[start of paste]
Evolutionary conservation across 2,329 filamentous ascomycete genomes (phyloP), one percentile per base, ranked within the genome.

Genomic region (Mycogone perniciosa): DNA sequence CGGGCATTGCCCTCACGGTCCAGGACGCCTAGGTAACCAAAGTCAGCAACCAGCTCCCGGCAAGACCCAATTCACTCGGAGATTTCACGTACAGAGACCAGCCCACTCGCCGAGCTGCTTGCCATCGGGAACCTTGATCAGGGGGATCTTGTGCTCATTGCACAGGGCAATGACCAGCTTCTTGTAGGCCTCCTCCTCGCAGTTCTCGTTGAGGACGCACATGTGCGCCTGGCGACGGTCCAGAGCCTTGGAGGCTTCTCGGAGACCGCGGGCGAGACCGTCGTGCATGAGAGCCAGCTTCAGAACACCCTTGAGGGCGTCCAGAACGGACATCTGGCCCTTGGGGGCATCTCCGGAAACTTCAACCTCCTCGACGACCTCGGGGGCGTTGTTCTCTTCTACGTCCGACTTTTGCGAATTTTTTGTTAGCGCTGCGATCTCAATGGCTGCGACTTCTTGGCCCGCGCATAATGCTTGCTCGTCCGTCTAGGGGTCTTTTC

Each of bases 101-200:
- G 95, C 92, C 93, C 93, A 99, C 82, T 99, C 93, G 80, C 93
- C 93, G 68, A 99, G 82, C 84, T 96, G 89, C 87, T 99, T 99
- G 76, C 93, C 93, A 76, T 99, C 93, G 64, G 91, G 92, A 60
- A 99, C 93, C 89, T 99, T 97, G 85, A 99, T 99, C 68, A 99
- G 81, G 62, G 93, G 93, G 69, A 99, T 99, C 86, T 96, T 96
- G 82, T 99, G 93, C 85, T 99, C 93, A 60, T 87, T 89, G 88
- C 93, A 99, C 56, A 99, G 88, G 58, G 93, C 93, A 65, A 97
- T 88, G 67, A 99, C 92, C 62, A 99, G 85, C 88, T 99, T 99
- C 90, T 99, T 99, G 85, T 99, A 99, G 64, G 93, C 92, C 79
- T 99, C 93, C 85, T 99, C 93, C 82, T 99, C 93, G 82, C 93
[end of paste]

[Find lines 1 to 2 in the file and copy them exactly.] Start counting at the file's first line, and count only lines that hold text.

Evolutionary conservation across 2,329 filamentous ascomycete genomes (phyloP), one percentile per base, ranked within the genome.

Genomic region (Mycogone perniciosa): DNA sequence CGGGCATTGCCCTCACGGTCCAGGACGCCTAGGTAACCAAAGTCAGCAACCAGCTCCCGGCAAGACCCAATTCACTCGGAGATTTCACGTACAGAGACCAGCCCACTCGCCGAGCTGCTTGCCATCGGGAACCTTGATCAGGGGGATCTTGTGCTCATTGCACAGGGCAATGACCAGCTTCTTGTAGGCCTCCTCCTCGCAGTTCTCGTTGAGGACGCACATGTGCGCCTGGCGACGGTCCAGAGCCTTGGAGGCTTCTCGGAGACCGCGGGCGAGACCGTCGTGCATGAGAGCCAGCTTCAGAACACCCTTGAGGGCGTCCAGAACGGACATCTGGCCCTTGGGGGCATCTCCGGAAACTTCAACCTCCTCGACGACCTCGGGGGCGTTGTTCTCTTCTACGTCCGACTTTTGCGAATTTTTTGTTAGCGCTGCGATCTCAATGGCTGCGACTTCTTGGCCCGCGCATAATGCTTGCTCGTCCGTCTAGGGGTCTTTTC